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Author Shih, K.-T.; Liu, J.-S.; Shyu, F.; Yeh, S.-L.; Chen, H.H. url  doi
openurl 
  Title Blocking harmful blue light while preserving image color appearance Type Journal Article
  Year 2016 Publication (up) ACM Transactions on Graphics Abbreviated Journal Tog  
  Volume 35 Issue 6 Pages 1-10  
  Keywords Lighting; Vision  
  Abstract Recent study in vision science has shown that blue light in a certain frequency band affects human circadian rhythm and impairs our health. Although applying a light blocker to an image display can block the harmful blue light, it inevitably makes an image look like an aged photo. In this paper, we show that it is possible to reduce harmful blue light while preserving the blue appearance of an image. Moreover, we optimize the spectral transmittance profile of blue light blocker based on psychophysical data and develop a color compensation algorithm to minimize color distortion. A prototype using notch filters is built as a proof of concept.  
  Address  
  Corporate Author Thesis  
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  Language Summary Language Original Title  
  Series Editor Series Title Abbreviated Series Title  
  Series Volume Series Issue Edition  
  ISSN 0730-0301 ISBN Medium  
  Area Expedition Conference  
  Notes Approved no  
  Call Number LoNNe @ kyba @ Serial 1640  
Permanent link to this record
 

 
Author Brainard, G.C.; Coyle, W.; Ayers, M.; Kemp, J.; Warfield, B.; Maida, J.; Bowen, C.; Bernecker, C.; Lockley, S.W.; Hanifin, J.P. url  doi
openurl 
  Title Solid-state lighting for the International Space Station: Tests of visual performance and melatonin regulation Type Journal Article
  Year 2013 Publication (up) Acta Astronautica Abbreviated Journal Acta Astronautica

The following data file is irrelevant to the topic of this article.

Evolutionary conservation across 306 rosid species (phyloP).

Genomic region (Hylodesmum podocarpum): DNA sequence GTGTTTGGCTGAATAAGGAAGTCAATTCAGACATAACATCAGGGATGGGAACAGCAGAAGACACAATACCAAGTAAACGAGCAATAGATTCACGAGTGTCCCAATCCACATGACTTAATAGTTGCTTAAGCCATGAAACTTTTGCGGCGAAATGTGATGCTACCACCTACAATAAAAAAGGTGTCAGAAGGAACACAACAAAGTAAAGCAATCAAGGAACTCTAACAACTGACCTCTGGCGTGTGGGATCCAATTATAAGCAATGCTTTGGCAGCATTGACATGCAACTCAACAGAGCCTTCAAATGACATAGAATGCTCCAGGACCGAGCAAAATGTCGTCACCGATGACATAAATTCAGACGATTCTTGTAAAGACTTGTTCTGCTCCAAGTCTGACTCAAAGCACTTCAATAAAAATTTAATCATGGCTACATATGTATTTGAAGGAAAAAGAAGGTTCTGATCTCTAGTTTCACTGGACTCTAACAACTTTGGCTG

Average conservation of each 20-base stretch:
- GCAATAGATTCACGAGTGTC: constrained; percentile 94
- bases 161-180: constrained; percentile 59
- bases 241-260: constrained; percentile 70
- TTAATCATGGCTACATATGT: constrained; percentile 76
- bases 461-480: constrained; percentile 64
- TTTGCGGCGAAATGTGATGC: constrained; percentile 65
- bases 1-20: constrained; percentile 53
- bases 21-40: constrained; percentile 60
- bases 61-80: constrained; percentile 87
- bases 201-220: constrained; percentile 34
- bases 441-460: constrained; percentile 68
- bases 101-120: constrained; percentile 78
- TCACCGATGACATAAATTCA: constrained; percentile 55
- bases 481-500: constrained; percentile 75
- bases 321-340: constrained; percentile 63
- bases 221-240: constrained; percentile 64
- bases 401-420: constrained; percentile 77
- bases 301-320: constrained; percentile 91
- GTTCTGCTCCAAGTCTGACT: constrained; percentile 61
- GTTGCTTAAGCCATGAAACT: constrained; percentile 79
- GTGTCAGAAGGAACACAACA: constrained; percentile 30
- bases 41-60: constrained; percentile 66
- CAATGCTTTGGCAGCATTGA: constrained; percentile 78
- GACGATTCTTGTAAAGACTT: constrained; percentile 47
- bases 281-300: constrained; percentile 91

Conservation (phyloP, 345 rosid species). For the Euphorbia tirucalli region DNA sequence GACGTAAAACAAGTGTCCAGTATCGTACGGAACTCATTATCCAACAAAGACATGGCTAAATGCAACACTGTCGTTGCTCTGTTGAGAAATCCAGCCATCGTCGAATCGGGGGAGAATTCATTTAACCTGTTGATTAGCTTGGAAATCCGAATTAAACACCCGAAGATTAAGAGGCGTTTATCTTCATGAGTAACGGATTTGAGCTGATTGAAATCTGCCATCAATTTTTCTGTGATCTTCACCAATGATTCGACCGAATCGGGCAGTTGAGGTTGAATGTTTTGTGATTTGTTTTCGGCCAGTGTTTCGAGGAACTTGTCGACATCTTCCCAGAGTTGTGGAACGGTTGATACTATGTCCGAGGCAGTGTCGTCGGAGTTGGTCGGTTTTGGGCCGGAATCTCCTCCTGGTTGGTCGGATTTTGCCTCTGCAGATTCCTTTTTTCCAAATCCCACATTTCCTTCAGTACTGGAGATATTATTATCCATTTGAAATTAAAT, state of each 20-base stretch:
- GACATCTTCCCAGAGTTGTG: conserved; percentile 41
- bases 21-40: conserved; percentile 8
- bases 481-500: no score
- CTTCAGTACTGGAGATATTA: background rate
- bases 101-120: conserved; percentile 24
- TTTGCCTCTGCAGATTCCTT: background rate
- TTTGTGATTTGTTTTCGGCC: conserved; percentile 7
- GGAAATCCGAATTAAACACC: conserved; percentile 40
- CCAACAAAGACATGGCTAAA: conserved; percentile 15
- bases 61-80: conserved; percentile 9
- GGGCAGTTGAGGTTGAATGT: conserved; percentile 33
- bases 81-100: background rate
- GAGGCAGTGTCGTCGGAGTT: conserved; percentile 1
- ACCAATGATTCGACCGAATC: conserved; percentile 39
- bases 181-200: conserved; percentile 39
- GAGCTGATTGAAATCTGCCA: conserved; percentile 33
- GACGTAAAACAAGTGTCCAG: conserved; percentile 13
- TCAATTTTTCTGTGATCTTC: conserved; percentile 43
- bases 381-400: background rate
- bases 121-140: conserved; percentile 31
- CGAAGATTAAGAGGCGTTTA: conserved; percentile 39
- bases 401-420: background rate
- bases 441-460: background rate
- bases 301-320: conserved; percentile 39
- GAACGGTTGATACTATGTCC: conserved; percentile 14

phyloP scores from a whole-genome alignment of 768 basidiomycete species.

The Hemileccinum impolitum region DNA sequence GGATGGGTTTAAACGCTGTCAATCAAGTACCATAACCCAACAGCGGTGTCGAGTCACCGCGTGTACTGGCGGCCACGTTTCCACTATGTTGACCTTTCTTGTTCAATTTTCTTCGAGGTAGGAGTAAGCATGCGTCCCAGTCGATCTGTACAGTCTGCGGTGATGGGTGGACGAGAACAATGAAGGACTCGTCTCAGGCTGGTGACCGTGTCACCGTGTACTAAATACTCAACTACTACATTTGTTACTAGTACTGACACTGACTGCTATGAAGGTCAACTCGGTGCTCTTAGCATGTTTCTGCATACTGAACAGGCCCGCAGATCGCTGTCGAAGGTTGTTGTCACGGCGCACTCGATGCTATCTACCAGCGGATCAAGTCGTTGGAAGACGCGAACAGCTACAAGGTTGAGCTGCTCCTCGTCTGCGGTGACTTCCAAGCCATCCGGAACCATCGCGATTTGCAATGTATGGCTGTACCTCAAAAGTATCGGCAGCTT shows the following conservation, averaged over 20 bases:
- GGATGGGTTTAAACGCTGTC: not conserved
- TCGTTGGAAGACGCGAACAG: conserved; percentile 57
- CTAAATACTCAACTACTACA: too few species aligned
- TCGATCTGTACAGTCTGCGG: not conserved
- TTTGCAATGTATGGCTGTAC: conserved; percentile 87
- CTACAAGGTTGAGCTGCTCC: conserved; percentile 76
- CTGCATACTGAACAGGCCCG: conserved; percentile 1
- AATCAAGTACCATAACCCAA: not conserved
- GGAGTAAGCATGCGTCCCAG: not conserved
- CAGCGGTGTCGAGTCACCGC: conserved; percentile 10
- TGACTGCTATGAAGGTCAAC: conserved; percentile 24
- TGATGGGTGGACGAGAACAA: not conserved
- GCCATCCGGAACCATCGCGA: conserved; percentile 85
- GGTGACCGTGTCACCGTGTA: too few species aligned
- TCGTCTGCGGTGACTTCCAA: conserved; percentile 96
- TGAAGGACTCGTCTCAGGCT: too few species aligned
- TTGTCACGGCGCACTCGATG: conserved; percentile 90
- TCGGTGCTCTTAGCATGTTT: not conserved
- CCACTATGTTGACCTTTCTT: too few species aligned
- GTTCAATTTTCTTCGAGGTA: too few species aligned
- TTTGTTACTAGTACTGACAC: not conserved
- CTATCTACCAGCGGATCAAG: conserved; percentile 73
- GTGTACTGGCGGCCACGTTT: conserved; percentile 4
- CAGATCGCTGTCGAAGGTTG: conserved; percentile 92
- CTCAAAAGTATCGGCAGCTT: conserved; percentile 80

Volume 92 Issue 1 Pages 21-28  
  Keywords Human Health; Lighting  
  Abstract The International Space Station (ISS) uses General Luminaire Assemblies (GLAs) that house fluorescent lamps for illuminating the astronauts' working and living environments. Solid-state light emitting diodes (LEDs) are attractive candidates for replacing the GLAs on the ISS. The advantages of LEDs over conventional fluorescent light sources include lower up-mass, power consumption and heat generation, as well as fewer toxic materials, greater resistance to damage and long lamp life. A prototype Solid-State Lighting Assembly (SSLA) was developed and successfully installed on the ISS. The broad aim of the ongoing work is to test light emitted by prototype SSLAs for supporting astronaut vision and assessing neuroendocrine, circadian, neurobehavioral and sleep effects. Three completed ground-based studies are presented here including experiments on visual performance, color discrimination, and acute plasma melatonin suppression in cohorts of healthy, human subjects under different SSLA light exposure conditions within a high-fidelity replica of the ISS Crew Quarters (CQ). All visual tests were done under indirect daylight at 201 lx, fluorescent room light at 531 lx and 4870 K SSLA light in the CQ at 1266 lx. Visual performance was assessed with numerical verification tests (NVT). NVT data show that there are no significant differences in score (F=0.73, p=0.48) or time (F=0.14, p=0.87) for subjects performing five contrast tests (10%–100%). Color discrimination was assessed with Farnsworth-Munsell 100 Hue tests (FM-100). The FM-100 data showed no significant differences (F=0.01, p=0.99) in color discrimination for indirect daylight, fluorescent room light and 4870 K SSLA light in the CQ. Plasma melatonin suppression data show that there are significant differences (F=29.61, p<0.0001) across the percent change scores of plasma melatonin for five corneal irradiances, ranging from 0 to 405 &#956;W/cm2 of 4870 K SSLA light in the CQ (0–1270 lx). Risk factors for the health and safety of astronauts include disturbed circadian rhythms and altered sleep–wake patterns. These studies will help determine if SSLA lighting can be used both to support astronaut vision and serve as an in-flight countermeasure for circadian desynchrony, sleep disruption and cognitive performance deficits on the ISS.